I got this Headline and Photo from the Ukrainian Canadian Congress, and following are some excerpts from their Post on Russian War Crimes and Crimes against Humanity in a letter they have sent to Prime Minister Justin Trudeau:
“The scenes emerging from Ukraine horrify the world. Ukrainian Armed Forces which are liberating cities, towns and villages that were occupied by the Russian Armed Forces have uncovered crime scenes that are so horrific that international media have found it necessary to screen photos and issue warnings to viewers.
Russian soldiers used the E40 highway as a shooting gallery to target civilians fleeing to the west. Their victims included a husband and a wife who were shot in the presence of their young child. On that same highway the bodies of four naked women were found, victims of rape. In retreat, the Russian Forces set fire to the bodies of their victims in an attempt to conceal their crimes.
In Bucha, near Kyiv, the Russian Armed Forces executed 300 civilians, including a 14 year old boy, and buried them in a mass grave. Dozens more civilians were found dead on the streets of Bucha – they had been shot, with their hands bound behind their backs.
Civilians in Mariupol, a city with a population of over 400,000, have been held hostage without humanitarian aid for weeks. Physicians in Zaporizhzhia reported evidence of rape among women recently evacuated from Mariupol, including girls as young as 10.
Thousands of Ukrainians were forcibly evacuated to Russia where they were put through filtration camps, and then the fortunate ones were exiled to the New Gulag.
The policy of restraint and obeisance to ‘red lines’ have further emboldened Russia. The international community is signalling to Russia that the world is prepared to stand by as Russia commits genocide. And should our policy continue to be guided by a desire not to “provoke” Russia – rather than a desire to help Ukraine win this war – the next days and weeks will bring more Buchas.
Canada and our allies cannot stand by and watch Russia commit crimes against humanity on a scale not seen in Europe since WWII. In over a month of war, Ukrainians have demonstrated courage, resilience and determination to fight. They need only the tools to defeat the Russian war machine. Canada and our allies have those tools, and yet we refuse to provide them to the Ukrainians.
We call upon Canada and its allies to provide Ukraine with fighter jets, anti-air systems and anti-missile systems to protect Ukrainian skies; to provide Ukraine with tanks, artillery and other heavy weapons to help Ukraine defeat the Russian army.”
We Canadians must provide Ukraine with anti-aircraft systems, and anti-missile systems to protect Ukrainian skies and we must provide Ukraine with tanks, artillery and other heavy weapons to help Ukraine defeat the Russian army.
I promised to add Hector H. Munro’s history book ‘The Rise of the Russian Empire’ to my website, SeiberTeck.com, so that President Putin can conveniently brush up on his own Russian history.
The book, ‘The Rise of the Russian Empire’ is now public domain, having been published circa 1900, so, I brushed the dust off it, updated just a few areas and formatted it for web publishing. The book covers the history of Scythia, Kievan Rus’ and then Russia from prehistory to 1618 AD. The book is a concise history so, please give it a perusal. It’s header can be found at the top of the SeiberTech.com website home page so, just click and go. I think you’ll find that Hector Munro did a fine bit of writing with this one, given it was written over a hundred years ago! And please feel free to let me know what you think of it.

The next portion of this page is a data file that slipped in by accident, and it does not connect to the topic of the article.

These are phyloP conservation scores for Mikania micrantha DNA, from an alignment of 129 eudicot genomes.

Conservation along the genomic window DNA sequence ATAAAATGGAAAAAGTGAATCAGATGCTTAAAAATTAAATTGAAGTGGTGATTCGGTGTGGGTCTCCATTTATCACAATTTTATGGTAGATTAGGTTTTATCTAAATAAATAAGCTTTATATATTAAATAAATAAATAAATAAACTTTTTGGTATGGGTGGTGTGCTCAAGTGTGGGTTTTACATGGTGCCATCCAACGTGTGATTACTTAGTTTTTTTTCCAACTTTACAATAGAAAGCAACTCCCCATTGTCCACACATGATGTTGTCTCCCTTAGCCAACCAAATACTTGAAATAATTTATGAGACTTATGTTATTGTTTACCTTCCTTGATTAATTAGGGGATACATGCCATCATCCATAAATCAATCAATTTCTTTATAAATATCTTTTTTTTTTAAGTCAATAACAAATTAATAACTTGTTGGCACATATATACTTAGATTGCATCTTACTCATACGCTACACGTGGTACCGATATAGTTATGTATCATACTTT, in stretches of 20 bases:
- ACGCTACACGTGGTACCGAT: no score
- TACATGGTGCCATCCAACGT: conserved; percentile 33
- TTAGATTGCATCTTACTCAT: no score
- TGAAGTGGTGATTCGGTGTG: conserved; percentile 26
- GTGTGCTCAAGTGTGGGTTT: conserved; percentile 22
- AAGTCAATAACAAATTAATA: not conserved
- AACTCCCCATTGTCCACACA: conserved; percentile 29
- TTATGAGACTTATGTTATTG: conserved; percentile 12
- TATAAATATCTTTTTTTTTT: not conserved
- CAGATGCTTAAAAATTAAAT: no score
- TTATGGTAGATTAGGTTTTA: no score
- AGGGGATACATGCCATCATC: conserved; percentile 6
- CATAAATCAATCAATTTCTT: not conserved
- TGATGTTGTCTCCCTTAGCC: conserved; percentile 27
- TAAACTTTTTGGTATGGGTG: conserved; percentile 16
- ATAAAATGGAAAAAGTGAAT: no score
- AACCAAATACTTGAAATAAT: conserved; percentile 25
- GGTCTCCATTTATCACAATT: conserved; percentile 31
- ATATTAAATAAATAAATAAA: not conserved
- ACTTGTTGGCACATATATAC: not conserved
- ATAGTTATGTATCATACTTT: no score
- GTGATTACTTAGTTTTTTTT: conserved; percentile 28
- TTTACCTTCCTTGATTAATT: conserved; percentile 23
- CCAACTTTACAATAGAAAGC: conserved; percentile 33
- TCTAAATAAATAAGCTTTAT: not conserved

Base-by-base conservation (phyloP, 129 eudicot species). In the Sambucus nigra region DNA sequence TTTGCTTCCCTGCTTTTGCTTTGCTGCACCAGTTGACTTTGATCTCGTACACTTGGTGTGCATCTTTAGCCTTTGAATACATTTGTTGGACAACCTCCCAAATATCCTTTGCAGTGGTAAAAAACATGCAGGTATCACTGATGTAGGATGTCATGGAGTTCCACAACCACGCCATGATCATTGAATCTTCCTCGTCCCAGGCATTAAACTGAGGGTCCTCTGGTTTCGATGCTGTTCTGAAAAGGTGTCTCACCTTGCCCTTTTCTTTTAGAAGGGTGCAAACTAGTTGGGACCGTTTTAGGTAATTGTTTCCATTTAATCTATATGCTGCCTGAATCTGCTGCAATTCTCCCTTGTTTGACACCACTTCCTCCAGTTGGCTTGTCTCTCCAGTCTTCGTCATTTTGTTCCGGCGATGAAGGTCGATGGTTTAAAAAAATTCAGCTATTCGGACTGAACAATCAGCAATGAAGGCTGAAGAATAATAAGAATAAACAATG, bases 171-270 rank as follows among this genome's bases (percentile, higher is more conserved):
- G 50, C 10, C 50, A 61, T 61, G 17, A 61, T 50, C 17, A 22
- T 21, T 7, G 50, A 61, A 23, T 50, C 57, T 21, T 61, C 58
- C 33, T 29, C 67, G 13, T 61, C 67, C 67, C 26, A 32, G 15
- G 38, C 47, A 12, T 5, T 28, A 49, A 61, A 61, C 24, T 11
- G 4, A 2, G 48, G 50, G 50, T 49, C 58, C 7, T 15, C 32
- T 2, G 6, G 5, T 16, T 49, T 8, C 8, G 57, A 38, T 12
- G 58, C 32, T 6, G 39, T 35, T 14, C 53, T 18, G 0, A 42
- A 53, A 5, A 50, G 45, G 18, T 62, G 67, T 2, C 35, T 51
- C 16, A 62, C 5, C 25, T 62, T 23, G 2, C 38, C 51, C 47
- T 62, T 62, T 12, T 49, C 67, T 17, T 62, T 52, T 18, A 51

“The VARANGIANS” Series:
‘The Varangians’ series of five books is about the Danish Varangian Princes of early Rus’ (Russia), based on The Nine Books of Danish History of Saxo Grammaticus and the Russian Primary Chronicle of Nestor. The Russian monk Nestor asserts that Rus’ was founded by three brothers, Rurik, Sineus and Truvor, but the Danish names in Book 5 of Saxo’s work are Erik, Sigfrodi (King Frodi) and Roller, three brothers from Denmark and Norway.
Book One of the five book Varangians Series places the Saga of King Frodi the Peaceful from Book Five of The First Nine Books of the Danish History of Saxo Grammaticus (c. 1200) into its proper chronological location in history. In 1984, when I first started the book, I had placed the main character, Erik’s (Hraerik’s) birth at circa 800 CE, but have since revised it to 810 to better fit with the timelines of the following books in the series. Saxo had originally placed the saga at the time of Christ’s birth and later experts have placed the story at about 400 CE to correspond with the arrival of the Huns on the European scene but when Attila was driven back to Asia, the Huns didn’t just disappear, they joined the Khazar Empire north of the Caspian Sea and helped the Khazars control the western end of the famous Silk Road trade route.
When King Frodi’s Danes started their ninth century ‘Southern Way’ incursions into the rivers of present day Russia, they ran into the Khazar Khaganate that was controlling Silk Road trade there and cooperation looked promising when he married King Hun’s daughter, Princess Hanund. But she cheated on him and he sent her back to Khazaria in disgrace and things got ugly, fast. Two Norwegian princes, Hraerik and Hraelauger Hraegunarson, sons of the famous Hraegunar Lothbrok, visited Frodi’s court in Liere with a dangerous plan to protect their own Nor’Way trade route to Khazaria, but that plan changed when Prince Hraerik fell in love with and married Princess Gunwar, King Frodi’s sister.